I’m not sure anyone’s penned a battle cry for the 2021 Pittsburgh Pirates yet, but perhaps “Tank for Elijah” or “Tank for Nate” is worthy of consideration.
You’ll recall that “Tank for Kumar” emerged as a slogan of note while the Bucs slogged through a forgettable 2020 season, as fans had their sights set on one Kumar Rocker, a strapping 6-foot-5, 250-pound right-handed man-child learning his pitching craft at Vanderbilt.
There’s no guarantee the Pirates will indeed select Rocker with the No. 1 overall pick in the 2021 draft; some say Rocker’s Commodore teammate, Jack Leiter, might be the safer pick. But Rocker’s physical gifts might be too good to pass up, and adding him to a future rotation that could include names such as Quinn Priester, Brennan Malone, Carmen Mlodzinski, Cody Bolton and Tahnaj Thomas could yield some high dividends a few years down the road.
However, Rocker’s not going to save the day anytime soon even if he is the Pirates’ top pick in the June draft. That means the club likely will scuffle through at least one more – and likely two or three – seasons before it it’s in a position to contend.
Which leads us to the 2021 season. What would you like to see the Pirates do, assuming there will be a ’21 season? Given their self-imposed financial constraints – you know Bob Nutting isn’t about to open his wallet at this point, given the roster makeup – what improvements should the Pirates attempt to make for the short-term?
In other words, how much in the way of resources – money and/or current players – should the Bucs devote to righting the ship right now? Coming off a 19-41 season, which extrapolated over a 162-game campaign would come out to, well, you don’t want to know, would it make sense to just bite another bitter bullet and sink quietly to the NL Central basement for one more year? If they sink far enough, they just might end up where they ended up this year – with the No. 1 pick in the 2022 draft.
That’s where “Tank for Elijah” or “Tank for Nate” come into play. Elijah would be one Elijah Green, ranked as the No. 1 high school prospect by Baseball America. The 6-foot-3, 215-pound Florida product is referred to by the Perfect Game website as a “true talent with significant present skills and unlimited upside.” Perfect Game lauded him for his “immense physicality with blistering speed and off the charts athleticism.” He even has a built-in Pittsburgh connection; his father, Eric, played 10 years in the NFL as a tight end, the first five of those with the Steelers. Eric Green had back-to-back Pro Bowl seasons in 1993-94 when he caught a combined 109 passes for 1,560 yards and nine touchdowns.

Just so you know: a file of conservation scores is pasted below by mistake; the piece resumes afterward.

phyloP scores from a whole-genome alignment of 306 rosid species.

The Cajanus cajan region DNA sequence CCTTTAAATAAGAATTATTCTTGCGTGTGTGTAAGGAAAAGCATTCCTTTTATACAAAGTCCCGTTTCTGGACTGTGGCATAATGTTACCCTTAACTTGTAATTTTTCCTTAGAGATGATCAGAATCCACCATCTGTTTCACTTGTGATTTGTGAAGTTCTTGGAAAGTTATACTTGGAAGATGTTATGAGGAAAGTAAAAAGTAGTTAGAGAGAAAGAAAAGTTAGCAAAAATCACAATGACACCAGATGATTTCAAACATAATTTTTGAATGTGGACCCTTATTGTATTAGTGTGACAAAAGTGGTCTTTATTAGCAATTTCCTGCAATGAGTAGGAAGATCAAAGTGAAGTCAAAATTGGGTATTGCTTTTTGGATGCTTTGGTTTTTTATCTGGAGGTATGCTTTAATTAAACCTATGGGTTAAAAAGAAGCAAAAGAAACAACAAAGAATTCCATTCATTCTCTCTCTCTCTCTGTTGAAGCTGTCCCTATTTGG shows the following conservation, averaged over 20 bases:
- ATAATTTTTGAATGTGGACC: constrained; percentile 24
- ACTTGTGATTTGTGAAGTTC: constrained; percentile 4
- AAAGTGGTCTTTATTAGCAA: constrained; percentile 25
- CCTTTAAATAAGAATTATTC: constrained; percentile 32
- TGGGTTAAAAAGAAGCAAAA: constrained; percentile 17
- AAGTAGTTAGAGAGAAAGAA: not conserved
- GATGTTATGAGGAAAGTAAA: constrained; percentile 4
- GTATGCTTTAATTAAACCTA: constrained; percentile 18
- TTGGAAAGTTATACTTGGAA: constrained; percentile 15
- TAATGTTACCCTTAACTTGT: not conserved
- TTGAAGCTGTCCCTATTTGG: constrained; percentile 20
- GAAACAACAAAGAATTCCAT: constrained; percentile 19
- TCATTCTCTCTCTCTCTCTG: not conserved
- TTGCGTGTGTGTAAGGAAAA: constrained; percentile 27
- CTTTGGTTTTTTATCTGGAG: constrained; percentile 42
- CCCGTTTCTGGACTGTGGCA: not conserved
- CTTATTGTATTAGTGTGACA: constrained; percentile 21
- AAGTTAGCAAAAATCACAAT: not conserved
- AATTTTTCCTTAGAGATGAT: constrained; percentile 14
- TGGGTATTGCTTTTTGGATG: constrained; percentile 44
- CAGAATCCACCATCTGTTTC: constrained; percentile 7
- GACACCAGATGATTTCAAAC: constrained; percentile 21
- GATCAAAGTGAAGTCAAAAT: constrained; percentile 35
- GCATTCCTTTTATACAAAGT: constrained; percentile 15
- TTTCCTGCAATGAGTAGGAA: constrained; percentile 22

Baseball America’s top collegiate prospect for the 2022 draft is Nate Savino, a left-handed pitcher from the University of Virginia. The publication noted that Savino was a potential first-round pick coming out of high school in the 2020 class but enrolled early at Virginia and pitched 10 2/3 innings for the Cavaliers before the season ended prematurely due to the pandemic. Savino is listed at 6-foot-3 and 195-pounds and hails from Sterling, Va. Perfect Game noted that Savino possesses a mid-90s fastball that topped out at 96 mph during the 2019 National Showcase and has the frame to increase his strength – and thus add to his velocity. He was referred to as “an elite level pitching prospect.”
So, would you rather see the Pirates have a shot at one of those two players – or maybe someone else who rises through the ranks this coming spring and summer? Or would you rather see them attempt to improve as much as possible and win as many games as they can with the roster they now have?
To me, as painful as it sounds, I’d rather see the Bucs sink to the bottom one last time and get another top draft pick than draft in the middle of the pack. If you’re in a rebuilding mode, nothing is worse than being mediocre because it reduces your odds of drafting a difference-maker. Finishing at or near the bottom would give the club three picks among the top seven in three successive years, and assuming Nick Gonzales and Kumar Rocker/Jack Leiter/PTBNL and the 2022 selections pan out, the Pirates might be on their way to contention. A 64-98 season certainly doesn’t sound attractive, but if the club uses those 1,460 innings to give young players game experience, whether it’s position players like Cole Tucker, Anthony Alford and Jared Oliva or arms like Blake Cederlind and JT Brubaker, then I wouldn’t consider it a lost season.